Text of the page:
The best, sharpest, funniest, weirdest and most knowledgable minds in home brewing contribute on the AHA forum. - Alewyfe

Offline denny

  • Administrator
  • I must live here
  • *****
  • Posts: 11660
  • Noti OR [1991.4, 287.6deg] AR
    • View Profile
    • Dennybrew
Re: Kettle Caramelization for a Wee Heavy
« Reply #38 on: December 08, 2009, 09:46:08 AM »
So a separate mini-boil down is still preferred with a long boil?

IMO, yes.
Life begins at 60.....1.060, that is!

www.dennybrew.com

The best, sharpest, funniest, weirdest and most knowledgable minds in home brewing contribute on the AHA forum. - Alewyfe

Offline bluesman

  • Global Moderator
  • I must live here
  • *****
  • Posts: 8678
  • Delaware
    • View Profile
Re: Kettle Caramelization for a Wee Heavy
« Reply #39 on: December 08, 2009, 09:52:00 AM »
After further consideration, I am going to take a gallon or two of the first runnings and boil it down about 75%. I will then do my standard batch sparge and boil everything together for a couple of hours. At least this is the plan for now.
Ron Price

Offline ndcube

  • Brewmaster
  • *****
  • Posts: 612
    • View Profile
Re: Kettle Caramelization for a Wee Heavy
« Reply #40 on: December 08, 2009, 09:58:43 AM »
After further consideration, I am going to take a gallon or two of the first runnings and boil it down about 75%. I will then do my standard batch sparge and boil everything together for a couple of hours. At least this is the plan for now.

That sounds like a good plan.

Offline tom

  • Senior Brewmaster
  • ******
  • Posts: 1110
  • Denver, CO
    • View Profile
Re: Kettle Caramelization for a Wee Heavy
« Reply #41 on: December 08, 2009, 10:52:06 AM »
My money's on 212°F.  ;D
I'll take that action!

Thanks for posting the temps blues. I researched this long ago when Randy Mosher pointed it out to me. All we see in the boil is darkening which can lead to caramel flavors, but it is not caramelization, it is maillard reactions until the water is gone.
But when you are boiling only a gallon, the water will evaporate and then the caramelization begins at about 320F (not at 212F). Heck I can't even get my regular wort to boil at 212 (at a mile high it boils around 203F  ;) ).
Brew on

Offline blatz

  • Brewmaster General
  • *******
  • Posts: 2453
  • Paul Blatz - Jupiter, FL
    • View Profile
Re: Kettle Caramelization for a Wee Heavy
« Reply #42 on: December 08, 2009, 10:56:41 AM »
After further consideration, I am going to take a gallon or two of the first runnings and boil it down about 75%. I will then do my standard batch sparge and boil everything together for a couple of hours. At least this is the plan for now.

be sure to either add water or sparge more to get your volume and OG correct.
The happiest people don’t necessarily have the best of everything; they just make the best of everything they have.

BJCP National: F0281

Offline bluesman

  • Global Moderator
  • I must live here
  • *****
  • Posts: 8678
  • Delaware
    • View Profile
Re: Kettle Caramelization for a Wee Heavy
« Reply #43 on: December 08, 2009, 11:11:44 AM »
My money's on 212°F.  ;D
I'll take that action!

Thanks for posting the temps blues. I researched this long ago when Randy Mosher pointed it out to me. All we see in the boil is darkening which can lead to caramel flavors, but it is not caramelization, it is maillard reactions until the water is gone.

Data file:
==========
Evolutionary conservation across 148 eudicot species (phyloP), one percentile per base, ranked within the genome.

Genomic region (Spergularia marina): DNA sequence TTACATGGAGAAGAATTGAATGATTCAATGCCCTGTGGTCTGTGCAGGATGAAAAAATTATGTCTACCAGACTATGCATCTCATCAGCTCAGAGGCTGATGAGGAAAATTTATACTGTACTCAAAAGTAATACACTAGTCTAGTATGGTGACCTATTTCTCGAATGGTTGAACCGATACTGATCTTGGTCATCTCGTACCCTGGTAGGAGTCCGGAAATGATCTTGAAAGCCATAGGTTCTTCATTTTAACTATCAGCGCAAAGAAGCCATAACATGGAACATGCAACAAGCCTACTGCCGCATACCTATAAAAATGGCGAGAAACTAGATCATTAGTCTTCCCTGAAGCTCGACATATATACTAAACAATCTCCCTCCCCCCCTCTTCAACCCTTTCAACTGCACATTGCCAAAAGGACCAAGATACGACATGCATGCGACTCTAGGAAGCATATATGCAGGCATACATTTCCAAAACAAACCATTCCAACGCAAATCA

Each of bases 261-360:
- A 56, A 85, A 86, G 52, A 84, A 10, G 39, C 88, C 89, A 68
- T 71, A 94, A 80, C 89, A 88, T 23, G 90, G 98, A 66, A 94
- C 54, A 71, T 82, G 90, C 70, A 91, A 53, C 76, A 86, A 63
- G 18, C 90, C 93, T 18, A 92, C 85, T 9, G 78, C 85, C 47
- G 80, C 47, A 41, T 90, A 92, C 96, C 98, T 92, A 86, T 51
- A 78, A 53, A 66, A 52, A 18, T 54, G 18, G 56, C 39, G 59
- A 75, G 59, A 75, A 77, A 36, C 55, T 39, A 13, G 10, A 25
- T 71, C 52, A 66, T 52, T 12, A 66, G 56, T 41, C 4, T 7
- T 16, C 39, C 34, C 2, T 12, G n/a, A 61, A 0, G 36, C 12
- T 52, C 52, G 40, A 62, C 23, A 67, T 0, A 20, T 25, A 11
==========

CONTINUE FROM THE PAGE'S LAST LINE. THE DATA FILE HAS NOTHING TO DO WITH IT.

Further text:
But when you are boiling only a gallon, the water will evaporate and then the caramelization begins at about 320F (not at 212F). Heck I can't even get my regular wort to boil at 212 (at a mile high it boils around 203F  ;) ).

Don't quote me on this but I believe that there is some caramelization that occurs in the kettle. As the wort thickens to a syrup type consistently it caramelizes through condensation reactions.

As Wikipedia explains:

"A condensation reaction is a chemical reaction in which two molecules or moieties (functional groups) combine to form one single molecule, together with the loss of a small molecule.[1] When this small molecule is water, it is known as a dehydration reaction; other possible small molecules lost are hydrogen chloride, methanol, or acetic acid. The word "condensation" suggests a process in which something is lost; for reactions a small molecule is lost."

"When two separate molecules react, the condensation is termed intermolecular. A simple example is the condensation of two amino acids to form the peptide bond characteristic of proteins. This reaction example is the opposite of hydrolysis, which splits a chemical entity into two parts through the action of the polar water molecule, which itself splits into hydroxide and hydrogen ions."

The bottom line is that this process is still today poorly understood and the jury is still out on this.



 
Ron Price

Offline dbeechum

  • Administrator
  • Brewmaster General
  • *****
  • Posts: 2309
  • Pasadena, CA
    • View Profile
    • Experimental Brewing
Re: Kettle Caramelization for a Wee Heavy
« Reply #44 on: December 08, 2009, 11:59:14 AM »
Wow...that's a long brew day.  :o

Yeah total brew day was about 27 hours from measuring out the water to cleanup. Of course we just threw a party, smoked a crap ton of ribs and enjoyed a few brews. I went home and slept for my usual few and then went back the next morning. The thing that killed us was that we didn't top up enough over the course of the boil and ended with a lot of darkening, big caramel flavor and I'm fairly certain a number of longer less fermentable sugars.
Drew Beechum - Maltosefalcons.com
- Vote in the AHA GC Election! - http://bit.ly/1aV9GVd  -
-----
Burbling:
Gnome is in the Details
*Experimental Brewing - The Book*
Tap:
Peanut Butter Jelly Time
Tupelo Mead
Farmhouse Brett Saison